Ancient skeleton covered in cannabis shroud unearthed in China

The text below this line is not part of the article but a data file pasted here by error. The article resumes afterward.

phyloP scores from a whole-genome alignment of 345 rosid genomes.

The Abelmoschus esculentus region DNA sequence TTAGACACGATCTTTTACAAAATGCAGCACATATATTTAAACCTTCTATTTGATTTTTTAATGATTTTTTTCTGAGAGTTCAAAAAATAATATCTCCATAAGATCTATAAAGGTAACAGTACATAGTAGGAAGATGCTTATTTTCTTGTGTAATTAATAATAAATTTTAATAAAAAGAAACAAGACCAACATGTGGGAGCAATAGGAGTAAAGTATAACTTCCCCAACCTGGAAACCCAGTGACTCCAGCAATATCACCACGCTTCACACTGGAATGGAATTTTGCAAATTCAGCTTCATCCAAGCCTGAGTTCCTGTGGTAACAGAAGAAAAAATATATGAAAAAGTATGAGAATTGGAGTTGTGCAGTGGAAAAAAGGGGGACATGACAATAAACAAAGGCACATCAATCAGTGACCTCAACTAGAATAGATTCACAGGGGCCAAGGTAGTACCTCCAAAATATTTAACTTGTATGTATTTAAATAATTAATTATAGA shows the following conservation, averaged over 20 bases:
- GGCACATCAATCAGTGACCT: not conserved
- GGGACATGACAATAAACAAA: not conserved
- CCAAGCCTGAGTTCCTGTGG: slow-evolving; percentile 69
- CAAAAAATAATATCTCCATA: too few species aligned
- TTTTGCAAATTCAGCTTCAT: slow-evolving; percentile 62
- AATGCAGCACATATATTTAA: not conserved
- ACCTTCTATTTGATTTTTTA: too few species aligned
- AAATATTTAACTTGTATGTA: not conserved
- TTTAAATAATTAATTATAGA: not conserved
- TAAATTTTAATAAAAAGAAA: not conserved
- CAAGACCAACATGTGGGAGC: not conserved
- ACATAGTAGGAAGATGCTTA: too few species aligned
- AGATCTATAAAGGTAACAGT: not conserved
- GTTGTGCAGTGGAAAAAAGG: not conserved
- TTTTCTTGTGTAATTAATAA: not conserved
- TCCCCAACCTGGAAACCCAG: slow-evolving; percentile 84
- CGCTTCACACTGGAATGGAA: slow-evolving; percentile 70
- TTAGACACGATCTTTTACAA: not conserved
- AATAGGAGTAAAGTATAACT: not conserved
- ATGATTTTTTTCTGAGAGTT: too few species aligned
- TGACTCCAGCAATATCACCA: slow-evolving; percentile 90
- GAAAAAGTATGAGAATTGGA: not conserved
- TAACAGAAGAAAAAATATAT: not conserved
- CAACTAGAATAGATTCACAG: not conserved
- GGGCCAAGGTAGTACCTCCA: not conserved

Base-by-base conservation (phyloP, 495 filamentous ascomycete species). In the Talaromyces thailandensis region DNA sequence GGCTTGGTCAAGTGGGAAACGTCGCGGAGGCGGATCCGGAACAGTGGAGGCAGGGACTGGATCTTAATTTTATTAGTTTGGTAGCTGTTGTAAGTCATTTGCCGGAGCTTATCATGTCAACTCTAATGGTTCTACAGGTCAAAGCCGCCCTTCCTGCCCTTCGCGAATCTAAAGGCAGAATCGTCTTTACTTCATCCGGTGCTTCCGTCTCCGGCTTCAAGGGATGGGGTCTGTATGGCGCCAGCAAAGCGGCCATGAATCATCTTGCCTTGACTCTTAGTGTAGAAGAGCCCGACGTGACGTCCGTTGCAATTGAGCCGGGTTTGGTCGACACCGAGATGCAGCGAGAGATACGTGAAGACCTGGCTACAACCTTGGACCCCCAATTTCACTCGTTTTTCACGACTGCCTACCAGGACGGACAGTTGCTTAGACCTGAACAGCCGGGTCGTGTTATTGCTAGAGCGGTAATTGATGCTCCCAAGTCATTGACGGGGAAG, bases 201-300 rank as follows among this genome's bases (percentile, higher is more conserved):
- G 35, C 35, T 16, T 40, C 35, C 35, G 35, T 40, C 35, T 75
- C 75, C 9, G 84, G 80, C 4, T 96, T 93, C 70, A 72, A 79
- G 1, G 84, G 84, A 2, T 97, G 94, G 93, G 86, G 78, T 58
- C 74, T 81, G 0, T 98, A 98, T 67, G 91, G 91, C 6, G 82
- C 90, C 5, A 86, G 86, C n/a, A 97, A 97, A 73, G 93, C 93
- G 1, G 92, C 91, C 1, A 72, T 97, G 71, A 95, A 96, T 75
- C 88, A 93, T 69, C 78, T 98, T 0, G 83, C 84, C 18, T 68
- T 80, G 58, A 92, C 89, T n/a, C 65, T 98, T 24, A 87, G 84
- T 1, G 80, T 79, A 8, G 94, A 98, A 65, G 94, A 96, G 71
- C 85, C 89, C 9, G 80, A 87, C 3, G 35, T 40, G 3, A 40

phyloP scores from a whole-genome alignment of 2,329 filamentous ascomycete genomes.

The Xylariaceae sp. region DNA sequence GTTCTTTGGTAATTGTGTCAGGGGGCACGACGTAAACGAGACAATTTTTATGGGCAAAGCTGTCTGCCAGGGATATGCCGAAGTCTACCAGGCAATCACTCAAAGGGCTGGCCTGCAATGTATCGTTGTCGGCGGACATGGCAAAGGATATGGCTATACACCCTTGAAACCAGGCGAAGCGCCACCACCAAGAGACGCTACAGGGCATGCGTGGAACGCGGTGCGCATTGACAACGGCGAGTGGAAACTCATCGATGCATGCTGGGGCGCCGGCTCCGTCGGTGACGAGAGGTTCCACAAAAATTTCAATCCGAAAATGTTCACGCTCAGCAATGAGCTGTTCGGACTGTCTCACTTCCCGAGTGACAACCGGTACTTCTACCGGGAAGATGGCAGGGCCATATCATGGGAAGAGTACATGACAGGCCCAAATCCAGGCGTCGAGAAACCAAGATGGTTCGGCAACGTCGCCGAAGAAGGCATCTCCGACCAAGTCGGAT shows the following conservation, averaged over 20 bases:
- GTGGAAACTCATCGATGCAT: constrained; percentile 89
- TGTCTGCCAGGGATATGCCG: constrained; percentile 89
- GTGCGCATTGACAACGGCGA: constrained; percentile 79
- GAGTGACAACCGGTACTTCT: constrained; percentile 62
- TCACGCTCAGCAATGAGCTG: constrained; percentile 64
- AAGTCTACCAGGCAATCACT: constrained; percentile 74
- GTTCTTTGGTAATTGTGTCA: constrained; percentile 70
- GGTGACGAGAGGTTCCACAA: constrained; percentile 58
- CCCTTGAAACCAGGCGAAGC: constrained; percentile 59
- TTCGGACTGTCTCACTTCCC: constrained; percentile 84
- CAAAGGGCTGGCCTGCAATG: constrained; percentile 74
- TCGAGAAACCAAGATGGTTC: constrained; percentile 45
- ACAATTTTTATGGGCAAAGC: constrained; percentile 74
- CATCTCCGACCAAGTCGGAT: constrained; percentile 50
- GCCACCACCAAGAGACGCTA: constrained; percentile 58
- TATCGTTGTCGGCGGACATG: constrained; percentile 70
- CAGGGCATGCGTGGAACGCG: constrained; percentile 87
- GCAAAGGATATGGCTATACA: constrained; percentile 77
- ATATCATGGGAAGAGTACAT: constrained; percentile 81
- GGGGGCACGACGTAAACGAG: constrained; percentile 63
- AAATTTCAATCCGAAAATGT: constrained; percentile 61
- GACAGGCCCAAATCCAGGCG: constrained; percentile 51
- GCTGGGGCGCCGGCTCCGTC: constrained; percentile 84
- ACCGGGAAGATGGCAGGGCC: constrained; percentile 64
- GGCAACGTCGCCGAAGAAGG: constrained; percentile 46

first_img Humans have a long history of using cannabis for a variety of purposes—as hemp, it has been used to make rope and clothes; its seeds have been consumed to gain nutrition from the oils they contain, but perhaps most notoriously, the plant has been burned or eaten to gain a feeling of euphoria. In this new find, it appears the plant may have been used as part of a burial ritual.The skeleton has been identified as once belonging to a Caucasian man approximately 35 years old at the time of his death. Those that had buried him had placed a willow pillow under his head and had then placed a shroud of (13) cannabis plants over his chest reaching from below his pelvis at one end to the side of his face on the other. The skeleton lay in one of the 240 graves in the area known as the Jiayi cemetery. The people that lived in the area at the time were part of a Kingdom from 3,000 and 2,000 years ago known as the Subeixi. Prior research has shown the people lived there because it was an oasis in the desert, one that had become an important place for travelers to rest during their trek along the Silk Road.The researchers note that other examples of cannabis use have been found in the other nearby graves, but not as shrouds—mainly they were simply seeds or just leaves tossed into a grave site before burial. They point out that their find is the first to have full cannabis plants and the first time it has ever been seen used as a shroud. They believe the inclusion of whole plants suggests that the plants were grown locally—also the ripeness of the heads suggested they had been harvested and buried in the latter part of the summer. And because the heads were covered in glandular trichomes, which contain THC, the active ingredient in such plants, they believe that it was normally used as a psychoactive drug. Citation: Ancient skeleton covered in cannabis shroud unearthed in China (2016, October 6) retrieved 18 August 2019 from © 2016 Dose-dependent link between cannabis use, psychosis relapse (—A team of archaeologists led by Hongen Jiang with the University of Chinese Academy of Sciences working in the Turpan Basin in a northwestern part of China has unearthed the skeleton of a man who died between 2,500 and 2,800 years ago and was covered with a cannabis shroud when he was buried. In their paper published in the journal Economic Botany, the team describes how they were continuing work on exploring an ancient cemetery looking for clues about early cannabis use and happened upon the unusual find.center_img More information: Hongen Jiang et al. Ancient Cannabis Burial Shroud in a Central Eurasian Cemetery, Economic Botany (2016). DOI: 10.1007/s12231-016-9351-1AbstractAn extraordinary cache of ancient, well-preserved Cannabis plant remains was recently discovered in a tomb in the Jiayi cemetery of Turpan, NW China. Radiometric dating of this tomb and the archeobotanical remains it contained indicate that they are approximately 2800–2400 years old. Both morphological and anatomical features support the identification of the plant remains as Cannabis. Research discussed in this paper describes 13 nearly whole plants of Cannabis that appear to have been locally produced and purposefully arranged and used as a burial shroud which was placed upon a male corpse. This unique discovery provides new insight into the ritualistic use of Cannabis in prehistoric Central Eurasia. Furthermore, the fragmented infructescences of Cannabis discovered in other tombs of the Jiayi cemetery, together with similar Cannabis remains recovered from coeval tombs in the ancient Turpan cemetery along with those found in the Altai Mountains region, reveal that Cannabis was used by the local Central Eurasian people for ritual and/or medicinal purposes in the first millennium before the Christian era.via National Geographic Explore further This document is subject to copyright. Apart from any fair dealing for the purpose of private study or research, no part may be reproduced without the written permission. The content is provided for information purposes only.last_img read more